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‘Taliban prisoners will be freed if talks start, violence reduced’

The deal would contribute to bringing stability back to Afghanistan and promote regional and international security.

SNS | New Delhi |

Taliban prisoners will be released gradually but only if the intra-Afghan negotiations begin and there was a significant reduction in violence in the country, according to the presidential advisor on Monday.

Presidential advisor Waheed Omer made the remarks while adding that no Taliban prisoner would be released without a guarantee of the two stated conditions, TOLO News reported.

Omer said, “We are reviewing the Taliban prisoner list. The release of the 5,000 prisoners will not take place at once. It will take time so that we can learn about the crimes for which each has been imprisoned”.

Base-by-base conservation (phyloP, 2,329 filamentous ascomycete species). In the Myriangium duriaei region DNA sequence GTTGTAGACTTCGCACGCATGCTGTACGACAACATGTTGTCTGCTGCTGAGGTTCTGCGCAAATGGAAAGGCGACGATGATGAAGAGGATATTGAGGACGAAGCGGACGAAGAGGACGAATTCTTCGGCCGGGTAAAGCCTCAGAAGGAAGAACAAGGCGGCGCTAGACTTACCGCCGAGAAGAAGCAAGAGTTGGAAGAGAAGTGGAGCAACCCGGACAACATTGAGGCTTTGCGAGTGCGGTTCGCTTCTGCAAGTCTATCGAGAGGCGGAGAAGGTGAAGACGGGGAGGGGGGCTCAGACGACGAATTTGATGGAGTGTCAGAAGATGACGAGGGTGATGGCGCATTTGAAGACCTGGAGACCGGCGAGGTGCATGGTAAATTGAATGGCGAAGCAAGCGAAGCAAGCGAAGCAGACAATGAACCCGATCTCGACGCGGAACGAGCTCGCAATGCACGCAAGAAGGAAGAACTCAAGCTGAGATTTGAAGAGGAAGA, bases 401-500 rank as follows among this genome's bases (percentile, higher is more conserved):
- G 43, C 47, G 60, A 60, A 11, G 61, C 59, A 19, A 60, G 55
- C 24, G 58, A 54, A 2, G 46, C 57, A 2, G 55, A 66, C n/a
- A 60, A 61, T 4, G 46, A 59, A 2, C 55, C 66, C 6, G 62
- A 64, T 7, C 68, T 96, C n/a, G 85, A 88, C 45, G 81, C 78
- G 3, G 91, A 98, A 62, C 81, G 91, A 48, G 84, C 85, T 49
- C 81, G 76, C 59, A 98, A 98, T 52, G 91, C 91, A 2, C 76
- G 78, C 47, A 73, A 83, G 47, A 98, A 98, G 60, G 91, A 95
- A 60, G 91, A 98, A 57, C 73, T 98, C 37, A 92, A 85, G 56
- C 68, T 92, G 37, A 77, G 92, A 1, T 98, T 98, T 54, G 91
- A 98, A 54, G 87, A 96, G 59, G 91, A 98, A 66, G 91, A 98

Last week, the Taliban has conducted 95 attacks against Afghan forces in 10 provinces in the past 24 hours, despite the peace deal the militants signed with the US last month to reduce violence in the war-torn country.

On Wednesday, Afghanistan President Ashraf Ghani has pardoned thousands of Taliban prisoners in a key preliminary step to intra-Afghan talks between a government delegation and the extremist group.

The release of the prisoners is part of a confidence-building measure to pave the way for the opening of direct talks between the government and the insurgents, after talks with both sides and the United States individually.

According to the deal, the US is going to reduce its troops to 8,600 in Afghanistan within 135 days, and will, together with its NATO allies, completely pull out the remaining one in the following 14 months if the Taliban stuck to its commitments.

The deal would contribute to bringing stability back to Afghanistan and promote regional and international security.

More than 10,000 civilians were killed or wounded in Afghanistan’s war last year, the United Nations announced Saturday, as a historic partial truce kicked in across the country. India did not recognise Afghanistan diplomatically when Taliban was ruling the country from 1996 to 2002.